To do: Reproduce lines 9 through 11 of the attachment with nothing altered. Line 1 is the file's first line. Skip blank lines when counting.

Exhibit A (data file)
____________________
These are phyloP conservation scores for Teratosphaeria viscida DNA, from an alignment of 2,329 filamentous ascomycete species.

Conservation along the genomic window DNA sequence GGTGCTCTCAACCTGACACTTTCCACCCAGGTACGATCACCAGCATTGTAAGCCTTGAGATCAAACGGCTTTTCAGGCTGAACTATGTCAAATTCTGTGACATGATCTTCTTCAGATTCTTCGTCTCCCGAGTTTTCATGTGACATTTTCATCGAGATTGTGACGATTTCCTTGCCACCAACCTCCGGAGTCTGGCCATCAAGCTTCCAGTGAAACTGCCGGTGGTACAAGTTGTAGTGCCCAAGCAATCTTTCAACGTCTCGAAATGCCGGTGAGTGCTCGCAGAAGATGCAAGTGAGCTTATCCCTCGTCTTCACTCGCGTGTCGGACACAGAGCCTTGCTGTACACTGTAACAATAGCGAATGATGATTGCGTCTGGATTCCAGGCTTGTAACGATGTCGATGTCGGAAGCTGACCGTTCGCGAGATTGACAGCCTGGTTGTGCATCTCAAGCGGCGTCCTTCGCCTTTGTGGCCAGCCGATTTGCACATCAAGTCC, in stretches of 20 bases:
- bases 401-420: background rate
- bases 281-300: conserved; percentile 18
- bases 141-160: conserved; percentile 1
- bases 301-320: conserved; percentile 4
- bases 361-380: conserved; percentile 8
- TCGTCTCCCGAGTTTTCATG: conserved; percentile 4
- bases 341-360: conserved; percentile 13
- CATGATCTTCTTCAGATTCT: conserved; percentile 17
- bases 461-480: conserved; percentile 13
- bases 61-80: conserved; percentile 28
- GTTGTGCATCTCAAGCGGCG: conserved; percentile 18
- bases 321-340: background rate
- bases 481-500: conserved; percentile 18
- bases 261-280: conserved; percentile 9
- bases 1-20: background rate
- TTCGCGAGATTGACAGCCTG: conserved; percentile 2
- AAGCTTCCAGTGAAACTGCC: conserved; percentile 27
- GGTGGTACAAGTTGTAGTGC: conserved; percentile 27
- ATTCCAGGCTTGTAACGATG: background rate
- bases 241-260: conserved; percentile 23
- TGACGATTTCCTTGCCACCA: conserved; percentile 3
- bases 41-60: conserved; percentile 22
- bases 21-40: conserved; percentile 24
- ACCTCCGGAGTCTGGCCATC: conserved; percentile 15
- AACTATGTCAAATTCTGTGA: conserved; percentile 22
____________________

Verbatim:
- bases 341-360: conserved; percentile 13
- CATGATCTTCTTCAGATTCT: conserved; percentile 17
- bases 461-480: conserved; percentile 13